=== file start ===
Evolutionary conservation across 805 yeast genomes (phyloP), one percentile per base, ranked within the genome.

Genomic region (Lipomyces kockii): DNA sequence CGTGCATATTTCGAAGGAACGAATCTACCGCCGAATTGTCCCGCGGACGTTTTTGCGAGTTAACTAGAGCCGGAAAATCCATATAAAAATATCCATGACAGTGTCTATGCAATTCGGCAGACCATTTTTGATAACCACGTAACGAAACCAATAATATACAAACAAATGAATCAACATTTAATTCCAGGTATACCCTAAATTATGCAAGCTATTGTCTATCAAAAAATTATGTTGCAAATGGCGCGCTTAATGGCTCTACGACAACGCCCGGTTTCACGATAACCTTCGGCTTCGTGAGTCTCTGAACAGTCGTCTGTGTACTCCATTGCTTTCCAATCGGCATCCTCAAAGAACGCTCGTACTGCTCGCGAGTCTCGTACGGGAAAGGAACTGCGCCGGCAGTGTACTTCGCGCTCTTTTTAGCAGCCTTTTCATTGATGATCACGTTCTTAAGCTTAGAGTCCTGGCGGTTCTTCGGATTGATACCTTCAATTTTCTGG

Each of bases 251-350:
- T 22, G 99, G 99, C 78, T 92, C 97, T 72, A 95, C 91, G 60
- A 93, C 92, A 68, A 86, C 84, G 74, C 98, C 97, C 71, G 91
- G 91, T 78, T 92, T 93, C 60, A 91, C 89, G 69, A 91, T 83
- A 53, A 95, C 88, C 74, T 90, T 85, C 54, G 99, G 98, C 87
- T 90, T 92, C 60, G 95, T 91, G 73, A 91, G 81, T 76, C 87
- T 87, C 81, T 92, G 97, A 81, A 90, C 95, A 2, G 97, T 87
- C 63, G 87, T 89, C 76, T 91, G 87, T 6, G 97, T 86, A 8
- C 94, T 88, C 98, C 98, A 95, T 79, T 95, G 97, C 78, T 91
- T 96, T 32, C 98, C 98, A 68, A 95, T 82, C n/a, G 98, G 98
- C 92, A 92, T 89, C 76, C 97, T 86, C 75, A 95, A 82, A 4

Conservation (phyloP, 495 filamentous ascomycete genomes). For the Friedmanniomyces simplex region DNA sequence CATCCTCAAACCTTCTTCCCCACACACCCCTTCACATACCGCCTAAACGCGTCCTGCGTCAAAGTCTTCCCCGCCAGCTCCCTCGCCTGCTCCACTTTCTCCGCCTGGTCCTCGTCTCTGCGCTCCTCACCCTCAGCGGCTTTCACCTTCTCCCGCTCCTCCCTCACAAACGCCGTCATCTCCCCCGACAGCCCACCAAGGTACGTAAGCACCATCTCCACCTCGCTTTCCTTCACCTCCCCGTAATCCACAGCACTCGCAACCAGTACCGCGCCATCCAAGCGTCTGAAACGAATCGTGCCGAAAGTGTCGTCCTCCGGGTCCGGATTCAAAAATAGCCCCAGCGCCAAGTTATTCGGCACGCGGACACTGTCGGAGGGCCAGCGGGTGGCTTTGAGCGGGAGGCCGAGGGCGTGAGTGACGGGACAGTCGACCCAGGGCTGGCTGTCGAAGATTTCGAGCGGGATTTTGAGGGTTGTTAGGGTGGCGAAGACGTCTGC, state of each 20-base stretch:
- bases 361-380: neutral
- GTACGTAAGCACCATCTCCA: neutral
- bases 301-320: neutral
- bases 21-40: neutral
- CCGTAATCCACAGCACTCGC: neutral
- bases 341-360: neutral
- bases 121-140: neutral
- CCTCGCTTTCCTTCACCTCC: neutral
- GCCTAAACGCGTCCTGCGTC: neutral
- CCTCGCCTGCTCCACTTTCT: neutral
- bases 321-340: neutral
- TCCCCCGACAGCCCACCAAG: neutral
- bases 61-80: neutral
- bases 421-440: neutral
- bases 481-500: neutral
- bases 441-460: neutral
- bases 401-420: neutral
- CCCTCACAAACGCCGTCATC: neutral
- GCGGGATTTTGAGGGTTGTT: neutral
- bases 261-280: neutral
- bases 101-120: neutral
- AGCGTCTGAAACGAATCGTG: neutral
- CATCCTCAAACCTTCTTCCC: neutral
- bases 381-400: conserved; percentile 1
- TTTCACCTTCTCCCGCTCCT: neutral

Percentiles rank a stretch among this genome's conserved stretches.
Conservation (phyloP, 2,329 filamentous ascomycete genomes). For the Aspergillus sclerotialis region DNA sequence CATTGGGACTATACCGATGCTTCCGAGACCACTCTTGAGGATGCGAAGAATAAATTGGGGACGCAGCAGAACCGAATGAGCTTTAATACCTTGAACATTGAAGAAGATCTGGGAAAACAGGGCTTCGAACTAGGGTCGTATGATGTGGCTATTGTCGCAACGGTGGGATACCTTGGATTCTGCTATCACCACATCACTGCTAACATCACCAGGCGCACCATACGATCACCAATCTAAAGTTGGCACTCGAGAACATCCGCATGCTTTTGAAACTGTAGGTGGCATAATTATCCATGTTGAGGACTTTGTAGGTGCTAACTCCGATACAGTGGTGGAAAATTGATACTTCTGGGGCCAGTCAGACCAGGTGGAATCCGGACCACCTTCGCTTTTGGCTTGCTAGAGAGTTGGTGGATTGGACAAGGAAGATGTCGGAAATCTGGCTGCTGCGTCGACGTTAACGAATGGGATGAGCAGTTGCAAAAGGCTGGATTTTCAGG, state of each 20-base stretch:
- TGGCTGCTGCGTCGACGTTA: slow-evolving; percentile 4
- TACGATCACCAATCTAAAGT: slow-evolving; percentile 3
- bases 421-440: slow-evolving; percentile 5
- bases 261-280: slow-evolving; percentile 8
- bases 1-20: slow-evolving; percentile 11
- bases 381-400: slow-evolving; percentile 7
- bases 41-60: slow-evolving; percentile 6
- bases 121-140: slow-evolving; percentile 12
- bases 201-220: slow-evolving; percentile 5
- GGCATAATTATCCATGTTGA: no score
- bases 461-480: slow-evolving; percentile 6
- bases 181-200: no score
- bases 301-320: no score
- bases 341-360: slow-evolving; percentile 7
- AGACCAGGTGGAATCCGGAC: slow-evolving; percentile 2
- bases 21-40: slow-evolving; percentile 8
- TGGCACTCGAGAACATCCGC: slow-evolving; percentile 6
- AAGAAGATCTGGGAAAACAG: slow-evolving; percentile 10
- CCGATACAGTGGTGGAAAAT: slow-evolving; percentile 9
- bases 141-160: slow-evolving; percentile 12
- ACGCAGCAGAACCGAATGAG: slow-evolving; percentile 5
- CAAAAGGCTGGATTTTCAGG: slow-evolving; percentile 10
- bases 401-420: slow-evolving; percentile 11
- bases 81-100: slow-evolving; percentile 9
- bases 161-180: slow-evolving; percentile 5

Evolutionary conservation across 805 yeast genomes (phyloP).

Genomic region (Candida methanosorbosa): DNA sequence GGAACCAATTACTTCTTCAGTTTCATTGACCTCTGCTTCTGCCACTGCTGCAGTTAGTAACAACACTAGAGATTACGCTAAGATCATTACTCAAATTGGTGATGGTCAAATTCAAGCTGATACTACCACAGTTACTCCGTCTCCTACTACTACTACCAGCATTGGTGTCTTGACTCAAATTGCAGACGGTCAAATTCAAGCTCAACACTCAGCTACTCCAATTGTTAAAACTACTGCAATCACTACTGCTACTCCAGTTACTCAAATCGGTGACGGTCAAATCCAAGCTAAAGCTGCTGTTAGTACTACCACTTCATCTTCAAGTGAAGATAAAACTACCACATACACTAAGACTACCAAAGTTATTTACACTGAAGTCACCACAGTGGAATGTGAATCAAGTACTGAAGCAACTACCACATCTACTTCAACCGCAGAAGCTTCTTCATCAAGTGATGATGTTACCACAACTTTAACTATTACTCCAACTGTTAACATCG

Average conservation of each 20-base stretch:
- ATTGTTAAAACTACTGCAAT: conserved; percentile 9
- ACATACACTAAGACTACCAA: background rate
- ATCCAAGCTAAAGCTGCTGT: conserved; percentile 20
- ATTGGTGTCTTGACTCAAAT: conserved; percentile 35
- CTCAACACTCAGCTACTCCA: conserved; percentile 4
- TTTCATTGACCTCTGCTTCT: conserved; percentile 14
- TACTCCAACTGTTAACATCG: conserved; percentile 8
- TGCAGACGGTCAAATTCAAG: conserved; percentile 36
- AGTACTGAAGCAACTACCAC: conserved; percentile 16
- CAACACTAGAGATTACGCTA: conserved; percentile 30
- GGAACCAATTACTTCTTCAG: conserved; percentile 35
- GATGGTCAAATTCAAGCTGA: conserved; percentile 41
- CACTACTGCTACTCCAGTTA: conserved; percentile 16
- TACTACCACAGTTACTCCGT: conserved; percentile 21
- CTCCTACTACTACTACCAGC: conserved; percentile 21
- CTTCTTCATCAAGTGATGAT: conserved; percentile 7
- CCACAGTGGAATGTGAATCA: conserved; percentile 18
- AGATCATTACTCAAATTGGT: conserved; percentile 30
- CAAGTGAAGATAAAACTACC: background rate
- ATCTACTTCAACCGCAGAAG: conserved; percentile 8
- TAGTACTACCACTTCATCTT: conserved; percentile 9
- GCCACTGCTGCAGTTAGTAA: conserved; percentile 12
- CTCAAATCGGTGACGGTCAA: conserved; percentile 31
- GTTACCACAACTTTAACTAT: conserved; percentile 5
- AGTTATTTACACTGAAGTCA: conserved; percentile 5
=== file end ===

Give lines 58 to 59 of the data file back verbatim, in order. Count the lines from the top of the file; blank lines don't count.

- TGGCACTCGAGAACATCCGC: slow-evolving; percentile 6
- AAGAAGATCTGGGAAAACAG: slow-evolving; percentile 10